While I was putting together this piece on the heroes of Greater Greece (an exercise in the sort of regionally specific polytheism that my Thracian Adversary will be presenting on at the Conference) I kept running across references to Herakles the slayer of lions, who has strangely been on my mind a bit of late.
None of the information was new to me, though it was interesting to more precisely locate a quote I’d read a bunch of times on how Italy was the first country to worship Herakles as a full-fledged god instead of just one of the heroes or hemitheoi. (Which makes me wonder if they’d omitted reference to the specific polis where this cult flourished the times I’d read it before or if I only noticed it now because of the intense research I’ve been doing.)
However, something kind of profound stood out for me – most of the legends concerning Herakles’ wanderings through Sicily and Southern Italy involve 1) him guiding the cattle of Geryon or 2) his involvement in the mysteries of Persephone, with these sometimes combined. (There are other legends associated with his presence in Rome and Northern Italy, mostly of a political nature.)
Fuck, I’m slow sometimes.
I mean, you realize what that makes him … right?
Herakles is a boukolos or more appropriately (considering his role in founding cults, festivals and mysteries in the region) an archiboukolos or “chief cowherder.”
This title, associated with Dionysiac thiasoi from at least the 6th century BCE (and quite possibly earlier: pure UPG here, but I think it’s interesting that the Messenger role in Greek tragedy, which is often tasked with providing information that triggers peripeteia and the anagnorisis scene, is very often a cowherder) evolved into something like the Christian episkopos during the Hellenistic and Roman eras – though with a greater fluidity of meaning. (Even when we Dionysians have structure it’s a fluid structure which is what has allowed us to thrive for so long.) While in some places an archiboukolos oversaw all of the Dionysian communities in a region and maintained contact with their colleagues in other regions there were also instances where their authority was limited to a single temple, one which they financially supported at great personal expense. In some cases their influence extended beyond the spiritual, as when Isidoros led his initiates in guerrilla warfare against occupying forces in Roman Egypt. On the other hand, on the honorific inscription for Pompeiia Agrippinilla three archiboukoloi are mentioned and they aren’t even close to holding the highest position in that association.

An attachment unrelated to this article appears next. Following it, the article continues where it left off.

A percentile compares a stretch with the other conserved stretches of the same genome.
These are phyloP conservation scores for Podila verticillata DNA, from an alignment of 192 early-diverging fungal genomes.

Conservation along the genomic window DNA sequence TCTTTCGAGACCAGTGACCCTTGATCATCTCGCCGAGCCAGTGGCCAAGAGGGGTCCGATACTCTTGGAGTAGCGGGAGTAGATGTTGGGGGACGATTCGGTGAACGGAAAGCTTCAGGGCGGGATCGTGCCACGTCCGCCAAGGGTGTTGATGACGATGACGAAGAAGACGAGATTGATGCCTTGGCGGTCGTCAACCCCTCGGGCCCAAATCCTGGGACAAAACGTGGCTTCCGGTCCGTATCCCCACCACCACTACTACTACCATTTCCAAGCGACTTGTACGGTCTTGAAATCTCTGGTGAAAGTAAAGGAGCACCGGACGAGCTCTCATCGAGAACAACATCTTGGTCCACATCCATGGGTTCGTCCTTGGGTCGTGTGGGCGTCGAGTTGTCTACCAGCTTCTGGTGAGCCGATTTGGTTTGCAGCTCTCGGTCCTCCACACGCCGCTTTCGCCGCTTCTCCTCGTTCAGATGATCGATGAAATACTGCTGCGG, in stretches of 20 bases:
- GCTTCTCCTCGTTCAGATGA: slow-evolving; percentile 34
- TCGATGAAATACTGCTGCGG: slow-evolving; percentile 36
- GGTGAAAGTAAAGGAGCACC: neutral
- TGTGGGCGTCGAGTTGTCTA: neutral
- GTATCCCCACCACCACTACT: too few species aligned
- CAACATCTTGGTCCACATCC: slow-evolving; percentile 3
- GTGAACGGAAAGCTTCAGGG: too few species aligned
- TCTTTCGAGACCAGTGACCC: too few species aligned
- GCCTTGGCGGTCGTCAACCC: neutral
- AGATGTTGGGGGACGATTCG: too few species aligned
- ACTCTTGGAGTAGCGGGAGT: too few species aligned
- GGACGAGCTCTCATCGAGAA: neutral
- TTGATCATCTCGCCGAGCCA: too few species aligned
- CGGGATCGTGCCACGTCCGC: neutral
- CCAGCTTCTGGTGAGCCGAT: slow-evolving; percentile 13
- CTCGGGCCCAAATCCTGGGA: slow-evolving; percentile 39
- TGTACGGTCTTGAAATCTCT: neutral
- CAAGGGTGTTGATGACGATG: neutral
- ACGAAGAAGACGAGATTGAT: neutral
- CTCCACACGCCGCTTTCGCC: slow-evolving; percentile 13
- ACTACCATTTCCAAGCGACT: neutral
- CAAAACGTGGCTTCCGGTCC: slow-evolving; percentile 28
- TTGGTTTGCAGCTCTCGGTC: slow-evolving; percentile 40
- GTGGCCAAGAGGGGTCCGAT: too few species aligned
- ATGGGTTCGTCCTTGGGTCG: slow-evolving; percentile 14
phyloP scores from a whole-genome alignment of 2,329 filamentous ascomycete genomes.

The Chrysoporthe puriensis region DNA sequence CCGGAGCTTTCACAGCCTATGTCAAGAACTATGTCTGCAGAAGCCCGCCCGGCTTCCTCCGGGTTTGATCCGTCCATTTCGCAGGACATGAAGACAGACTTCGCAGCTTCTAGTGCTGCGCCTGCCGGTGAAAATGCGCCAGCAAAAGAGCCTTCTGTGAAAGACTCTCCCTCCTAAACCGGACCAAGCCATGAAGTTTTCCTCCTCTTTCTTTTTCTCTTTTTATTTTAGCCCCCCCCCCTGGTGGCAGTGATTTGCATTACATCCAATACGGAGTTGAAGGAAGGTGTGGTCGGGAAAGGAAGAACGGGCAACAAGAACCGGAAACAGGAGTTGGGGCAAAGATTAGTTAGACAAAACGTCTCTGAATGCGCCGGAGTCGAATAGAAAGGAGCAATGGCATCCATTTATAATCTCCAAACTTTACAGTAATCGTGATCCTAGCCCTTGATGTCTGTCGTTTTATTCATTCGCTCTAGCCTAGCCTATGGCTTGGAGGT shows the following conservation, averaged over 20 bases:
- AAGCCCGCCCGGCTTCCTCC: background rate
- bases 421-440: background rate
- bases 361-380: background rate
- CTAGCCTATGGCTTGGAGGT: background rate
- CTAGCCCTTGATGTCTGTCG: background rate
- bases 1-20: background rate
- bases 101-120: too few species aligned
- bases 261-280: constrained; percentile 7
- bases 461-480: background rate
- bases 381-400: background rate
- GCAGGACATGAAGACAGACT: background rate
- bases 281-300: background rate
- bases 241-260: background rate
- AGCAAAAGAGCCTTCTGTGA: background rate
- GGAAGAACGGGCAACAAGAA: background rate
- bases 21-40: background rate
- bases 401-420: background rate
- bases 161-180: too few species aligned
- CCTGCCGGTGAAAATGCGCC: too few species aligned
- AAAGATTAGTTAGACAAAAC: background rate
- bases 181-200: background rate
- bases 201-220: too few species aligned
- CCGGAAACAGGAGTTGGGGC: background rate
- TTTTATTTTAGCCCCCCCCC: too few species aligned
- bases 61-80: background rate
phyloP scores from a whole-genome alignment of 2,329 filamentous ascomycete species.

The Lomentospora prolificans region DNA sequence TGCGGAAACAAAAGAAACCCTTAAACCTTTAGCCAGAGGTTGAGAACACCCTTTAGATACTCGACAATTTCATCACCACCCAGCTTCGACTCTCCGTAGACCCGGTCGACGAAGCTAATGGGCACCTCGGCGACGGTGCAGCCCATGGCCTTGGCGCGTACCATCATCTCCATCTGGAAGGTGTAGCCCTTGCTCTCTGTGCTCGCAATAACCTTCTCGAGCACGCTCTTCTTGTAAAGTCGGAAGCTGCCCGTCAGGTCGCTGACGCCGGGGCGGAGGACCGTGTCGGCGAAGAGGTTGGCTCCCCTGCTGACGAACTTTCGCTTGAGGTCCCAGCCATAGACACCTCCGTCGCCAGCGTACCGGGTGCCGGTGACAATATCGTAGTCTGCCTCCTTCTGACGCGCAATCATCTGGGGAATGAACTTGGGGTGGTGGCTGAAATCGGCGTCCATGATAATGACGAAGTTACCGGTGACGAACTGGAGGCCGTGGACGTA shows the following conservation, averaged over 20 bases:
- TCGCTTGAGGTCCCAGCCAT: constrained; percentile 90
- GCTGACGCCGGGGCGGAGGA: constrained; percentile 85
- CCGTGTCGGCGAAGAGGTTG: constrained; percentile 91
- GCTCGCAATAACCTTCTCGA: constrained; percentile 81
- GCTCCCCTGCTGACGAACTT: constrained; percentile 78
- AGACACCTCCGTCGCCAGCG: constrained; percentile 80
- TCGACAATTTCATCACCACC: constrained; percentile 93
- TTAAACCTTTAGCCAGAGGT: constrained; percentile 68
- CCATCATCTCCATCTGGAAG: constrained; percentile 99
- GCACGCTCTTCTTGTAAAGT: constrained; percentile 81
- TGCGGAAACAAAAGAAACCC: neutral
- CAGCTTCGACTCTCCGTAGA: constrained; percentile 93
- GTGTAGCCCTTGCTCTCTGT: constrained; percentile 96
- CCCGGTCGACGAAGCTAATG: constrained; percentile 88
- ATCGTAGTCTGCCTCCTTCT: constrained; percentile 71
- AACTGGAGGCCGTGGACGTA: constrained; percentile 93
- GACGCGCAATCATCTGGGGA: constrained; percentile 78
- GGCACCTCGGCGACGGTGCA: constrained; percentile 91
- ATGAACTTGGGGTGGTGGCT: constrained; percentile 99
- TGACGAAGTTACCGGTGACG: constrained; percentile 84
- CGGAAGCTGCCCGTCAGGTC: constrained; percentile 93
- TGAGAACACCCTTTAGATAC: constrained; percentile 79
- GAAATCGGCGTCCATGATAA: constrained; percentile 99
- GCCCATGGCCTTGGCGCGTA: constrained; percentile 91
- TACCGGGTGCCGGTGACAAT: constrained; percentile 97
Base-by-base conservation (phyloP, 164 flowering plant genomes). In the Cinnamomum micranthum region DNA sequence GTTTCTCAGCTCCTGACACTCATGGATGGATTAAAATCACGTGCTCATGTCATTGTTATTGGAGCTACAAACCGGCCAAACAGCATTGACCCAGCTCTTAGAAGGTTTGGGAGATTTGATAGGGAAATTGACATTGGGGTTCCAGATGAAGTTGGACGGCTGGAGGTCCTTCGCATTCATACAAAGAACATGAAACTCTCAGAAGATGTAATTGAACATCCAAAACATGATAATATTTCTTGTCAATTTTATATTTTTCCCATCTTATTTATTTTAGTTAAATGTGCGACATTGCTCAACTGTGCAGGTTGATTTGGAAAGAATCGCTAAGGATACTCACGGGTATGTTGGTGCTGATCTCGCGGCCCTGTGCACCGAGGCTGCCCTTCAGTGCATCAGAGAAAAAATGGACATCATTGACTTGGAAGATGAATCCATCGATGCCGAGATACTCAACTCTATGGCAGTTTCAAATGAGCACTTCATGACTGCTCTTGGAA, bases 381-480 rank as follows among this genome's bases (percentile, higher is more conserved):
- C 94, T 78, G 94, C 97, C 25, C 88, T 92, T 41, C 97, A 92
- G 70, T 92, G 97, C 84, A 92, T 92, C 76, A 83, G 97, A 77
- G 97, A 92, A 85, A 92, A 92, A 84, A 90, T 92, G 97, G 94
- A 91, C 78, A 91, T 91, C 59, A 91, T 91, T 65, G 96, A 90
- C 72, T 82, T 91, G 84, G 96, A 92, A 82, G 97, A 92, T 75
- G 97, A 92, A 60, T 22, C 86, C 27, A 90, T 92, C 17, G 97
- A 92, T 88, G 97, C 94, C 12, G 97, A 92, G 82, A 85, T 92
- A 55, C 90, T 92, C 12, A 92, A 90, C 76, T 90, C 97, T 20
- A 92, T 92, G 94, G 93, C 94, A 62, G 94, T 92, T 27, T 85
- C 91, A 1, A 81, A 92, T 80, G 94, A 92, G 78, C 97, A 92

Which makes me wonder if I shouldn’t honor him as a predecessor, being that I’m the archiboukolos of the thiasos of the Starry Bull.
I think I need to.
Especially since the country came to be called Italy after Hera sent an oistros or gadfly to madden the herd (italus being a word for bull) with its frenzied sting, sending the hero off on a winding, rambling search for them through the Mezzogiorno, a task he can only complete by paying homage to Persephone.
It’s the same fucking myth, over and over and over again. The players may change – but the core elements are always there, always the same.
Nietzsche was only partly right.